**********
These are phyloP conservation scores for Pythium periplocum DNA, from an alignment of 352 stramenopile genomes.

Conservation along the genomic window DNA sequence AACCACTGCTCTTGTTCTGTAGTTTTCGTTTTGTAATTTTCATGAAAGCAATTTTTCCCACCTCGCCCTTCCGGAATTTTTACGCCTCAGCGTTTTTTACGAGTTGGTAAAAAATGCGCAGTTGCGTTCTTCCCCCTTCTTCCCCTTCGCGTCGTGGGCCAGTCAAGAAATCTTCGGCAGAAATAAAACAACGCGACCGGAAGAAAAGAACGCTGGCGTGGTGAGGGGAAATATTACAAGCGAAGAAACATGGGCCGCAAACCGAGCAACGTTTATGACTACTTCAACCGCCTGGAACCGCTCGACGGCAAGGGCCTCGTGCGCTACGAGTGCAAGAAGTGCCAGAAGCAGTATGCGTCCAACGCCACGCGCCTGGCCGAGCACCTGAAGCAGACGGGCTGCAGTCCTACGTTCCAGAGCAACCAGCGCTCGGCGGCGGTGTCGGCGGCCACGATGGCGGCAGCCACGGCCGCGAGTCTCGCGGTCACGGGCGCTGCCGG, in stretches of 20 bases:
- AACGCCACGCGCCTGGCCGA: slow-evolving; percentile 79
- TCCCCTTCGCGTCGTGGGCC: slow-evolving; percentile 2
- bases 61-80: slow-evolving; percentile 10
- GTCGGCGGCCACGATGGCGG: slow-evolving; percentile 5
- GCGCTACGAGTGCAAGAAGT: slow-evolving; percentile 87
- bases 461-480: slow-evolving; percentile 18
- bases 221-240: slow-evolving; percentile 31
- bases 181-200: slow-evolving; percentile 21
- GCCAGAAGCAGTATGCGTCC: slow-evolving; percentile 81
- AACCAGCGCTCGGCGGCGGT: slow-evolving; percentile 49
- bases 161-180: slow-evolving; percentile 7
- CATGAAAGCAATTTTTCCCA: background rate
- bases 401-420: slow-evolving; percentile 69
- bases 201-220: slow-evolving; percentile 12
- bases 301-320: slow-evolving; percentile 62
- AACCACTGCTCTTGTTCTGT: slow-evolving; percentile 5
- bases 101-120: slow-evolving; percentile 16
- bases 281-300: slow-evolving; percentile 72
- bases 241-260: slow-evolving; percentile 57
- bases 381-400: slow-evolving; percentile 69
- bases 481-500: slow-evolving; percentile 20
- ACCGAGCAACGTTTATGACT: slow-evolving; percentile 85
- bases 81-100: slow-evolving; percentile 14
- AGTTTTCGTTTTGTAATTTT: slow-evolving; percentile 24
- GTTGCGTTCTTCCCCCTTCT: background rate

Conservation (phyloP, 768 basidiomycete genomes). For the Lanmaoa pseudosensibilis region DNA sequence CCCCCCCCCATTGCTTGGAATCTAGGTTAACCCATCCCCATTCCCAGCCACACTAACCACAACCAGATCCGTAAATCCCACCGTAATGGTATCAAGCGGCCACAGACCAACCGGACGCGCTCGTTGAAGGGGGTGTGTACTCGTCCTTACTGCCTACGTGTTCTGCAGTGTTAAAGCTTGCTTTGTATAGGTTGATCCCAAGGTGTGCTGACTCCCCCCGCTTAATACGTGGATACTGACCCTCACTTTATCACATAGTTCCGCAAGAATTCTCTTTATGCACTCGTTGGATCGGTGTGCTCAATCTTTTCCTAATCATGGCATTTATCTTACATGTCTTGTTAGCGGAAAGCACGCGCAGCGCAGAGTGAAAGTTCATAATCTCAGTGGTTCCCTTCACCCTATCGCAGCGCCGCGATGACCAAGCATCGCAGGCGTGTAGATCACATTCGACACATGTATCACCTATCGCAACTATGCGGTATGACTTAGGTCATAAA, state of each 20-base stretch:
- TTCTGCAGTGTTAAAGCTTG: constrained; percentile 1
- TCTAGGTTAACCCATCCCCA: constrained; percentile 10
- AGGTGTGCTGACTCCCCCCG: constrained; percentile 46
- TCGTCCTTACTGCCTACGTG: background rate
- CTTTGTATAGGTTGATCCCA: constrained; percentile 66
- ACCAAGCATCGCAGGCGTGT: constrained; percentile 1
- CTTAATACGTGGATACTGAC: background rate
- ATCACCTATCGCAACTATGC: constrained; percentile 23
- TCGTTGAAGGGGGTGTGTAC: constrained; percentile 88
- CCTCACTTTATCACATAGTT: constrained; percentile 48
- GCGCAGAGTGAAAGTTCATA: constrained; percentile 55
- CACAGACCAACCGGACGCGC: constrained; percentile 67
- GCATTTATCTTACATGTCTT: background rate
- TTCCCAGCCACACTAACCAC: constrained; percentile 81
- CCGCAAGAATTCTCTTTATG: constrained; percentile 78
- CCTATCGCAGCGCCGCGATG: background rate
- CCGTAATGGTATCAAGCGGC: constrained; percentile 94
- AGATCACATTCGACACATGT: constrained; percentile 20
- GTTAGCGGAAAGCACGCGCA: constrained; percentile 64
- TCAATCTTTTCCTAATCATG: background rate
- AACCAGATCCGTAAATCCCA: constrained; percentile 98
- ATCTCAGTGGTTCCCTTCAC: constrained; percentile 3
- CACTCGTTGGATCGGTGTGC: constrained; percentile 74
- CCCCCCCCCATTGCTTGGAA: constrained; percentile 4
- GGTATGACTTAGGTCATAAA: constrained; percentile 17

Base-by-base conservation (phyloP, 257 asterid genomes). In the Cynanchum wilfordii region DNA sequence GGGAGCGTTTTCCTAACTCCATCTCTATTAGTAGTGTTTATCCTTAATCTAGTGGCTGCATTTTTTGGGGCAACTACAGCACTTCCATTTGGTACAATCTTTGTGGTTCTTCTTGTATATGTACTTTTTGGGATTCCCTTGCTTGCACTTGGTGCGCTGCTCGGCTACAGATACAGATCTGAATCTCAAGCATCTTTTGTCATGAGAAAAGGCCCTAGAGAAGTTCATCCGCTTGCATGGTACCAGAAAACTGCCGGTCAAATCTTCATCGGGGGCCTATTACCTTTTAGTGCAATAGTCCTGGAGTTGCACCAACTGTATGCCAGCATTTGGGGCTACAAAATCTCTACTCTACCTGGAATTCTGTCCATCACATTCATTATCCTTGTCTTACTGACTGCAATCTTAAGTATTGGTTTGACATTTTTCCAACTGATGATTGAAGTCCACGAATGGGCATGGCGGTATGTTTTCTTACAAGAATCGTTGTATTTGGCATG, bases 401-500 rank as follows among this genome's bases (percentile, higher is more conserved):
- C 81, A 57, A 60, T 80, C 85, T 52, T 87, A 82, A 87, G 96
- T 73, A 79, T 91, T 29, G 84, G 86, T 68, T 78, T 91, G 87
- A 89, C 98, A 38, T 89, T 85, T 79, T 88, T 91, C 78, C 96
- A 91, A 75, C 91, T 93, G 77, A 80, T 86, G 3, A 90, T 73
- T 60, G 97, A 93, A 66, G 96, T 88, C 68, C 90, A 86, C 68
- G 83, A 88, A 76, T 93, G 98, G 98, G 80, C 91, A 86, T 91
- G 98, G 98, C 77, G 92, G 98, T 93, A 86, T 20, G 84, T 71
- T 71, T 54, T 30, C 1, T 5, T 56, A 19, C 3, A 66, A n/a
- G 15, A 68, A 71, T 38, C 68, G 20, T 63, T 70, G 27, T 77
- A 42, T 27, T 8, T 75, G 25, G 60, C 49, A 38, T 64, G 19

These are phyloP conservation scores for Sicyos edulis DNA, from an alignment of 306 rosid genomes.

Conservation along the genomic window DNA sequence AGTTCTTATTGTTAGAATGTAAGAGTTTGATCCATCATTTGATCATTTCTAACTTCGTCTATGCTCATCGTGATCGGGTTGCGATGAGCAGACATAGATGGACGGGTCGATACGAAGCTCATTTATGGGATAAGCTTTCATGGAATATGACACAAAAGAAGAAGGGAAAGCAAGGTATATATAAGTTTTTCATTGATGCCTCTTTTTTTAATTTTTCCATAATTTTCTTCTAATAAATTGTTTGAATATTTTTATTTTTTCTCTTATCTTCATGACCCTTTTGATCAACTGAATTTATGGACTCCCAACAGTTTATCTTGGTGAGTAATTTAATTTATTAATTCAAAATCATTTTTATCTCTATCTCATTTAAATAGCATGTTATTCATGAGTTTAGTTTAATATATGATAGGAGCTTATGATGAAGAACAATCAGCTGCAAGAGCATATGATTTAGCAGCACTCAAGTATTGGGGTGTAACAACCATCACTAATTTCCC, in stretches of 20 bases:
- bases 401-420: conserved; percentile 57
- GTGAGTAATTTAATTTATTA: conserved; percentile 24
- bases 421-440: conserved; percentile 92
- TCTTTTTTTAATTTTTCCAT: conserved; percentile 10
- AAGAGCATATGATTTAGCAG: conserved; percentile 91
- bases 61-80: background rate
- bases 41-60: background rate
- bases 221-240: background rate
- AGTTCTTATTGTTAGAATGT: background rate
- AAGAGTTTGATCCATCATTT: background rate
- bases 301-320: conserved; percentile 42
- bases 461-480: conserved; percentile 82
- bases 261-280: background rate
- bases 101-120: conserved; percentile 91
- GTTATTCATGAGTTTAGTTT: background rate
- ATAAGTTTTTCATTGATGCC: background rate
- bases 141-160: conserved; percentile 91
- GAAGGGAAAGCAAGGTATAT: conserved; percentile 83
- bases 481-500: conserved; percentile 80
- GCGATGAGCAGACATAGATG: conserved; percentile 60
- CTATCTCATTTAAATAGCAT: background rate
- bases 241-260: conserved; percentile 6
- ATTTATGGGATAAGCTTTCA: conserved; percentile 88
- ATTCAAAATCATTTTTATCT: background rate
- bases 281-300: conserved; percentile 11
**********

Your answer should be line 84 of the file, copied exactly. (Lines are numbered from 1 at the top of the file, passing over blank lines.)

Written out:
- GAAGGGAAAGCAAGGTATAT: conserved; percentile 83